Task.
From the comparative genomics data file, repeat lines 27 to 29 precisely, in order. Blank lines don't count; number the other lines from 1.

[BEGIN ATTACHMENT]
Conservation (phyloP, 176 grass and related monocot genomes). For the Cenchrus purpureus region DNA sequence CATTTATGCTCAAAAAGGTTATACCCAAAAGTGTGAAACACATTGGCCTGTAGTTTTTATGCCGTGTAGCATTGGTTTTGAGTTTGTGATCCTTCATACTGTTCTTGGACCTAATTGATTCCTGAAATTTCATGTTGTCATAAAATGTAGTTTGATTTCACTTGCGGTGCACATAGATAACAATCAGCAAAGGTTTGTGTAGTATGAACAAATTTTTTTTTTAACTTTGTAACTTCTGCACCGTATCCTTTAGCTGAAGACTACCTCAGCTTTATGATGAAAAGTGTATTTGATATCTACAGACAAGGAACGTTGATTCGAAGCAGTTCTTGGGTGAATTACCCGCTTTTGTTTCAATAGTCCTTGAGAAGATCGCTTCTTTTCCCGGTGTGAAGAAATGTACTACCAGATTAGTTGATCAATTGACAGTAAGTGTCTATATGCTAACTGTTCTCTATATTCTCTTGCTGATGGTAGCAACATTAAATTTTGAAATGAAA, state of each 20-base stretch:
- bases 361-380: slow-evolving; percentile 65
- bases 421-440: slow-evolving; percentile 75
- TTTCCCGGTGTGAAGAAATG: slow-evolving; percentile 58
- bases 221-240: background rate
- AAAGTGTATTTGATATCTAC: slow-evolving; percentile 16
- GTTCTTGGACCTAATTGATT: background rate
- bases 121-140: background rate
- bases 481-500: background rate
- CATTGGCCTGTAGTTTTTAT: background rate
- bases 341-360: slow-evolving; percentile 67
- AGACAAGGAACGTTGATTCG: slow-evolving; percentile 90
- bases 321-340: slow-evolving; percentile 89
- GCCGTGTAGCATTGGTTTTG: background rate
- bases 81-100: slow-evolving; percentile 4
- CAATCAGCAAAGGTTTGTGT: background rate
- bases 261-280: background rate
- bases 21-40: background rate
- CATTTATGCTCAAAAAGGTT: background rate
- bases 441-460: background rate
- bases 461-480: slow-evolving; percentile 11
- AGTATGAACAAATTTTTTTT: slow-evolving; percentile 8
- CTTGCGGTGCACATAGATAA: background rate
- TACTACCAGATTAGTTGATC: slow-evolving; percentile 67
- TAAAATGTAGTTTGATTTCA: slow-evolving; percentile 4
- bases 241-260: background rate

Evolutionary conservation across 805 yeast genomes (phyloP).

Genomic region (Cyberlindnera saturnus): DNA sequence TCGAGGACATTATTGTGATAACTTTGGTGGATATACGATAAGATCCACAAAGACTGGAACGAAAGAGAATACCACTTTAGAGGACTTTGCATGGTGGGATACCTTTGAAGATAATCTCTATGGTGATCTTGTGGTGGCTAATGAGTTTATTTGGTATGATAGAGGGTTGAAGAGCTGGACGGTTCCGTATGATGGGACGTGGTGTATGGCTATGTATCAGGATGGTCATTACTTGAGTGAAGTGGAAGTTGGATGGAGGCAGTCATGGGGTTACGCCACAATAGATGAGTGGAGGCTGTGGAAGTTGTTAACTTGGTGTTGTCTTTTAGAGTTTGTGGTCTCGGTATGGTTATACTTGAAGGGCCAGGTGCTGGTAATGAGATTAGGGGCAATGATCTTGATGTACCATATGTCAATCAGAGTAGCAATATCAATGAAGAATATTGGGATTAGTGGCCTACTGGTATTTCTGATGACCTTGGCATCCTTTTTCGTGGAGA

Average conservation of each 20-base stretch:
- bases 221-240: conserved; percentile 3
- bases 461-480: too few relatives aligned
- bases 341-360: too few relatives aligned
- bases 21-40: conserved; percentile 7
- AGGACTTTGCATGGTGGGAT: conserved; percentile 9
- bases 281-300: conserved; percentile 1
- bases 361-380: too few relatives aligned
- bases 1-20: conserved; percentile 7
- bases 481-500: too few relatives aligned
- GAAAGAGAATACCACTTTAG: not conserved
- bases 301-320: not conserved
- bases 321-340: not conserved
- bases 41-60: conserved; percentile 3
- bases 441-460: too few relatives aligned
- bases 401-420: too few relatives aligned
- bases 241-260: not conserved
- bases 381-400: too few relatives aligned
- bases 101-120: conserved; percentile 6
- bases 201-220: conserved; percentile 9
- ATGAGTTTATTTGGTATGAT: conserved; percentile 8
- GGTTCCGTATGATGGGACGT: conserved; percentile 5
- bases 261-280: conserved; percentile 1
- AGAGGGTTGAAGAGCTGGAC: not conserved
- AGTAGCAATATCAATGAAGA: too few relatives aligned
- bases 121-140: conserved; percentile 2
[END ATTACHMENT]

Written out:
Evolutionary conservation across 805 yeast genomes (phyloP).

Genomic region (Cyberlindnera saturnus): DNA sequence TCGAGGACATTATTGTGATAACTTTGGTGGATATACGATAAGATCCACAAAGACTGGAACGAAAGAGAATACCACTTTAGAGGACTTTGCATGGTGGGATACCTTTGAAGATAATCTCTATGGTGATCTTGTGGTGGCTAATGAGTTTATTTGGTATGATAGAGGGTTGAAGAGCTGGACGGTTCCGTATGATGGGACGTGGTGTATGGCTATGTATCAGGATGGTCATTACTTGAGTGAAGTGGAAGTTGGATGGAGGCAGTCATGGGGTTACGCCACAATAGATGAGTGGAGGCTGTGGAAGTTGTTAACTTGGTGTTGTCTTTTAGAGTTTGTGGTCTCGGTATGGTTATACTTGAAGGGCCAGGTGCTGGTAATGAGATTAGGGGCAATGATCTTGATGTACCATATGTCAATCAGAGTAGCAATATCAATGAAGAATATTGGGATTAGTGGCCTACTGGTATTTCTGATGACCTTGGCATCCTTTTTCGTGGAGA

Average conservation of each 20-base stretch: